As riot-hit Indian region votes, religious divide favors Hindu leader

MUZAFFARNAGAR, India (Reuters) - Manoj Balyan wants Narendra Modi to become India’s next prime minister when results of a general election are released next month, and not because of the pro-business opposition leader’s record as a credible economic manager.

Instead, the property broker and village chieftain is drawn to Modi’s Hindu nationalist side, believing the candidate will strip privileges from India’s minority Muslim population.

“With Modi taking office, Muslims will automatically feel the pressure. They will not dare to raise their voice,” said Balyan, 42, to nods of approval from a group of friends.

Such views are common in settlements around the sugarcane belt of Muzaffarnagar in the northern state of Uttar Pradesh, which was hit by deadly religious strife last year.

The election is spread out over five weeks, with the last day of polling on May 12. It was the turn of around 130 million voters across the country, including in New Delhi, on Thursday.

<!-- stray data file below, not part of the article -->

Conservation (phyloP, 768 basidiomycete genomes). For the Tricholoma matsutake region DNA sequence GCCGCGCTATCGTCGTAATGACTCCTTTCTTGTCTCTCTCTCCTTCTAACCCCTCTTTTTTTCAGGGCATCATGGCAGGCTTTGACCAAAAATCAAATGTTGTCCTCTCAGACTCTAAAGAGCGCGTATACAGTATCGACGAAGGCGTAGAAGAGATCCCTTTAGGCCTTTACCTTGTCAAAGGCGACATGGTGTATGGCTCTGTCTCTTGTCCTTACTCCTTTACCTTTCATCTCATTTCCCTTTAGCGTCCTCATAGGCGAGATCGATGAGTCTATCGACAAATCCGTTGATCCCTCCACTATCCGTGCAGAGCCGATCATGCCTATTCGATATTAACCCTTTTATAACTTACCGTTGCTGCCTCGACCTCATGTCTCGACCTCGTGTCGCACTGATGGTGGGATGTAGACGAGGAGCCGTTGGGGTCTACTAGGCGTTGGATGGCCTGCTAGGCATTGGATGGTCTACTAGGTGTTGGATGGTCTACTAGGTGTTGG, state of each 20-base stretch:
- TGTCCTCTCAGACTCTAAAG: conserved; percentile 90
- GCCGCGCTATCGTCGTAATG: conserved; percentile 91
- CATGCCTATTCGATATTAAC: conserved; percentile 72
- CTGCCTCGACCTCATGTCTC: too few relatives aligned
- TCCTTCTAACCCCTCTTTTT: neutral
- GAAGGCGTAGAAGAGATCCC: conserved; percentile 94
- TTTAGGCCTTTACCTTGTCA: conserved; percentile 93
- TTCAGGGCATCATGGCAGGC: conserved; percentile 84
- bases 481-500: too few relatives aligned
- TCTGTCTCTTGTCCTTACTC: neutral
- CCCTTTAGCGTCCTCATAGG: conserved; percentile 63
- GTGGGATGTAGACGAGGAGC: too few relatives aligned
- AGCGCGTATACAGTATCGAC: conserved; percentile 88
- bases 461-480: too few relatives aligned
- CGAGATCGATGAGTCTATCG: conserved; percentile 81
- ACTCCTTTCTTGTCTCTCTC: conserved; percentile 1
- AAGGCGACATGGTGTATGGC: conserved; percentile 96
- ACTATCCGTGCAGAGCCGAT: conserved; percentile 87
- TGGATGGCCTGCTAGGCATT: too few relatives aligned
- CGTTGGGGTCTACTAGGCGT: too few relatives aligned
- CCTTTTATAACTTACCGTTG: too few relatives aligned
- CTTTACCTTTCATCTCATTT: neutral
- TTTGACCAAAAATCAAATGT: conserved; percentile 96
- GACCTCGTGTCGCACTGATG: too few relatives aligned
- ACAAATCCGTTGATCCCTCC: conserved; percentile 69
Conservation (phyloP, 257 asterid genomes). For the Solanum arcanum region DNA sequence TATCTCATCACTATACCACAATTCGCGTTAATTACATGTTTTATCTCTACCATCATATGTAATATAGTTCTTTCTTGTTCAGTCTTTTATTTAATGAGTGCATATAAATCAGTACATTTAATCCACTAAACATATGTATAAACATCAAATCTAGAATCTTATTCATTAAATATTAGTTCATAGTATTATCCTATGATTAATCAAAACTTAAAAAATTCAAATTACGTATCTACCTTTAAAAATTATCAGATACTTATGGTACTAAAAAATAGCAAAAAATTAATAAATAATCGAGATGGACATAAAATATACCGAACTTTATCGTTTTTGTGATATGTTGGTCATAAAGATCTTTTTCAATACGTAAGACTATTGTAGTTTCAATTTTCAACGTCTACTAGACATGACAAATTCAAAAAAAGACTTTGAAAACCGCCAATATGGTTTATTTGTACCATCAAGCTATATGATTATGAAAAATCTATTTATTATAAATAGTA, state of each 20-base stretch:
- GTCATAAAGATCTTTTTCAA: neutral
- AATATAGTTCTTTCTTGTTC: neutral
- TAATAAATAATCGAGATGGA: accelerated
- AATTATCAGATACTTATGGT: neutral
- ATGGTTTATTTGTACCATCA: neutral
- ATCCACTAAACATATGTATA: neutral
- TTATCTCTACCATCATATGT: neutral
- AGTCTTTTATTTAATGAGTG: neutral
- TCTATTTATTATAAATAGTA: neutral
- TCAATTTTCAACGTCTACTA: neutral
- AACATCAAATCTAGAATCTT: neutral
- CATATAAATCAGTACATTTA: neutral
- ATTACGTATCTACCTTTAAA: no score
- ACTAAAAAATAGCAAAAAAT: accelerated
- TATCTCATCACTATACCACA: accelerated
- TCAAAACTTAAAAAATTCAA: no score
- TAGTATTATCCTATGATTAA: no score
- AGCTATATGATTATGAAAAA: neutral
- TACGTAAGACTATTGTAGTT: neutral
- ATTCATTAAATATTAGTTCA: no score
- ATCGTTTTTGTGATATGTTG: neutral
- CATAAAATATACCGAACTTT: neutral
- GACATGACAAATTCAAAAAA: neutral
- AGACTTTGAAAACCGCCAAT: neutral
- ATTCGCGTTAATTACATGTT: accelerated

Two police officers were killed in an election-related attack by Maoist militants in the eastern state of Bihar. But by the end of the day there had been no reports of major violence during polling in Muzaffarnagar, where Modi’s popularity is running high and Muslims are worried about their future.

For many of the 815 million registered to vote, Modi and his Bharatiya Janata Party (BJP) represent a promise of better governance, industrial growth and job creation.

But Modi, 63, is tainted by accusations that he encouraged or turned a blind eye to Hindu-Muslim riots in 2002 in Gujarat, the state he has governed for 13 years. He has denied the charges and the Supreme Court has said there is not enough evidence to prosecute.

The BJP’s contention that other parties help Muslims at the expense of the Hindu majority has become an increasingly prominent part of its campaign in recent weeks - notably in areas where religious tensions run high.

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The fighting in Muzaffarnagar and surrounding districts left about 65 dead, including four in Balyan’s village 118 km (73 miles) northeast of Delhi.